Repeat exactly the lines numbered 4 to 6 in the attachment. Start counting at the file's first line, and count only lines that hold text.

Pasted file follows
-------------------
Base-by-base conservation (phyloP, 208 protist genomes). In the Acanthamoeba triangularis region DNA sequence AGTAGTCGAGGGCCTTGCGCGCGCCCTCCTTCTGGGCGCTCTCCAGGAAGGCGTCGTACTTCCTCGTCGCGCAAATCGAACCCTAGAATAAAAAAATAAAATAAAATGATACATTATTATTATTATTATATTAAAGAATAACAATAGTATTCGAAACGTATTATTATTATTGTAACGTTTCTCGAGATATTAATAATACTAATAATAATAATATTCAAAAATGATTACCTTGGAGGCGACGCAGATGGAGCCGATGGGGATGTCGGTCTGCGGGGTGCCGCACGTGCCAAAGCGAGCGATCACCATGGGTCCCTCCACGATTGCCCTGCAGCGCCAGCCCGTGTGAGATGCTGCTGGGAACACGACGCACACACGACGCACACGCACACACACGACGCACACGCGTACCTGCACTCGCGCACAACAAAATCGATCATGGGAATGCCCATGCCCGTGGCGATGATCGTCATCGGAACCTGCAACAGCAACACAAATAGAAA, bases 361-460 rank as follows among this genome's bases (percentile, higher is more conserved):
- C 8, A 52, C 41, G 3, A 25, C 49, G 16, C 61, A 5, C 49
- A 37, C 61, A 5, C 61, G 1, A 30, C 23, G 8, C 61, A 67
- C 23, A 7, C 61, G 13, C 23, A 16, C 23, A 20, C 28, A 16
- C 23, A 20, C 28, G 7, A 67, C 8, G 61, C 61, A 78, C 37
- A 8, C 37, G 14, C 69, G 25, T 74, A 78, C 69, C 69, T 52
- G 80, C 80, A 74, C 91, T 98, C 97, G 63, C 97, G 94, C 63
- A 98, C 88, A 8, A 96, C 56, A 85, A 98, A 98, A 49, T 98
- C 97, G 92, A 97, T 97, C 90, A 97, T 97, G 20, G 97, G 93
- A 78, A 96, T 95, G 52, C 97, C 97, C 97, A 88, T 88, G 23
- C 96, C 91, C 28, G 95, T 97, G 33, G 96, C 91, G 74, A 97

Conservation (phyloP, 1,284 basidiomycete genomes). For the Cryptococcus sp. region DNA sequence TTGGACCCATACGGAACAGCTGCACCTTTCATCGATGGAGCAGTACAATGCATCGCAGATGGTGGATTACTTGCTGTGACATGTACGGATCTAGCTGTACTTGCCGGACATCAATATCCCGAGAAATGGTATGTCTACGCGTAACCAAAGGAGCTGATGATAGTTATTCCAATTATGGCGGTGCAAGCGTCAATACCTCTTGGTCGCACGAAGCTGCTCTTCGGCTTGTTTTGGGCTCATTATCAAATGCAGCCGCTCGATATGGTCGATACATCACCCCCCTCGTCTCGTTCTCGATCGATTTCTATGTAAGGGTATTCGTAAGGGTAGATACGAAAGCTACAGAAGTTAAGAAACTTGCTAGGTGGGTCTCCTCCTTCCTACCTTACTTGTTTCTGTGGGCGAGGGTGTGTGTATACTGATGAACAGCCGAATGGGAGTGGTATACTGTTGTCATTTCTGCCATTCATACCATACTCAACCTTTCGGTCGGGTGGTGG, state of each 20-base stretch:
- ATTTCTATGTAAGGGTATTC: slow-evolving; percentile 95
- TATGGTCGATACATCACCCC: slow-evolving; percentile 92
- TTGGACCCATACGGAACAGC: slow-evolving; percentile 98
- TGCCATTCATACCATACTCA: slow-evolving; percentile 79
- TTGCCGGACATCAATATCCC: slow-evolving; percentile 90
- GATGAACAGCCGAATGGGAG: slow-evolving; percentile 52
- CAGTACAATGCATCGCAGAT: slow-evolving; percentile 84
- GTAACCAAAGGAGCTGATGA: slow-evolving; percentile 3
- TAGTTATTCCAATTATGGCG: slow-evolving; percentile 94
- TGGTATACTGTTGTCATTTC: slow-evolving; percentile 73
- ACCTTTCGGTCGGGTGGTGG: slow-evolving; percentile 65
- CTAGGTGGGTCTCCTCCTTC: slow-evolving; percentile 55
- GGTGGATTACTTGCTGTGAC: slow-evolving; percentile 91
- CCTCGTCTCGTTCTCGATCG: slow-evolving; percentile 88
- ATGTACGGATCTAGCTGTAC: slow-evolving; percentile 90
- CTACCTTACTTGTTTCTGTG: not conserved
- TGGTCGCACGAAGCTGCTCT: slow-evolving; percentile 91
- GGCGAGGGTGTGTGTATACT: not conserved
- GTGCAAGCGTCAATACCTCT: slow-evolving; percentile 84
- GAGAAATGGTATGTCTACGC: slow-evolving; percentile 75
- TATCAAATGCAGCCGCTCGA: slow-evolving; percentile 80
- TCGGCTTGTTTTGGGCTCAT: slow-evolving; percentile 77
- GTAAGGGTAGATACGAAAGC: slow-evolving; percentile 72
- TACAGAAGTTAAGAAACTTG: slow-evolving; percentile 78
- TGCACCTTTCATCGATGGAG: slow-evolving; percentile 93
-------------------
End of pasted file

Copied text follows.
- C 23, A 7, C 61, G 13, C 23, A 16, C 23, A 20, C 28, A 16
- C 23, A 20, C 28, G 7, A 67, C 8, G 61, C 61, A 78, C 37
- A 8, C 37, G 14, C 69, G 25, T 74, A 78, C 69, C 69, T 52